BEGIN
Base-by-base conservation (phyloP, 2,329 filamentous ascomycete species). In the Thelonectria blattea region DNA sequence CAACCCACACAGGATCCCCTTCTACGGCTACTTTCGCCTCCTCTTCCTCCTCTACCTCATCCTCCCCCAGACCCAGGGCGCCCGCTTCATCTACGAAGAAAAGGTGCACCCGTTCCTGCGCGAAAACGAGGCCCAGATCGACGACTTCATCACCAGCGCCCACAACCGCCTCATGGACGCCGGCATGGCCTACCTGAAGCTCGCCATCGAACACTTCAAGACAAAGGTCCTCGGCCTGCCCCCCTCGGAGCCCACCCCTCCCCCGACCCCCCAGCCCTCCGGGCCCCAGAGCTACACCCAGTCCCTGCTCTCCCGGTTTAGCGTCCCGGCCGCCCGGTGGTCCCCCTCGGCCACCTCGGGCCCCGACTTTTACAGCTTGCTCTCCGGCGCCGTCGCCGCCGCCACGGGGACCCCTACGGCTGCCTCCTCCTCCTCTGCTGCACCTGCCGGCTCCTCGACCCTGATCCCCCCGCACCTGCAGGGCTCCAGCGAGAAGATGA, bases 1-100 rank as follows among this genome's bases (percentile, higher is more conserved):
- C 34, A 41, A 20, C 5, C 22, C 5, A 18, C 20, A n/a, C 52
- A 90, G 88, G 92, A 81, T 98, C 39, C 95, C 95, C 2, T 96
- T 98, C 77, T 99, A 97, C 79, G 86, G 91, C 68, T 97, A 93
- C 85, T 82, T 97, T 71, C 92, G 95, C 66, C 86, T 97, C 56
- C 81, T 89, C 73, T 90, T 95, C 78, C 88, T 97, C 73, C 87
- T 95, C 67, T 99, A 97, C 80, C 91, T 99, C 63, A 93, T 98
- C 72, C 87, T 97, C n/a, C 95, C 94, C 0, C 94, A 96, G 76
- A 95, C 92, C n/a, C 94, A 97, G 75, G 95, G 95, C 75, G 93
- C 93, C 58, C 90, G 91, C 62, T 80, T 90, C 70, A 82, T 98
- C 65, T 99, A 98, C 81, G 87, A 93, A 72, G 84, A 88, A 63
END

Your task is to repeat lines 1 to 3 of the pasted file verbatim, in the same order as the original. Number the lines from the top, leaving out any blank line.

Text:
Base-by-base conservation (phyloP, 2,329 filamentous ascomycete species). In the Thelonectria blattea region DNA sequence CAACCCACACAGGATCCCCTTCTACGGCTACTTTCGCCTCCTCTTCCTCCTCTACCTCATCCTCCCCCAGACCCAGGGCGCCCGCTTCATCTACGAAGAAAAGGTGCACCCGTTCCTGCGCGAAAACGAGGCCCAGATCGACGACTTCATCACCAGCGCCCACAACCGCCTCATGGACGCCGGCATGGCCTACCTGAAGCTCGCCATCGAACACTTCAAGACAAAGGTCCTCGGCCTGCCCCCCTCGGAGCCCACCCCTCCCCCGACCCCCCAGCCCTCCGGGCCCCAGAGCTACACCCAGTCCCTGCTCTCCCGGTTTAGCGTCCCGGCCGCCCGGTGGTCCCCCTCGGCCACCTCGGGCCCCGACTTTTACAGCTTGCTCTCCGGCGCCGTCGCCGCCGCCACGGGGACCCCTACGGCTGCCTCCTCCTCCTCTGCTGCACCTGCCGGCTCCTCGACCCTGATCCCCCCGCACCTGCAGGGCTCCAGCGAGAAGATGA, bases 1-100 rank as follows among this genome's bases (percentile, higher is more conserved):
- C 34, A 41, A 20, C 5, C 22, C 5, A 18, C 20, A n/a, C 52
- A 90, G 88, G 92, A 81, T 98, C 39, C 95, C 95, C 2, T 96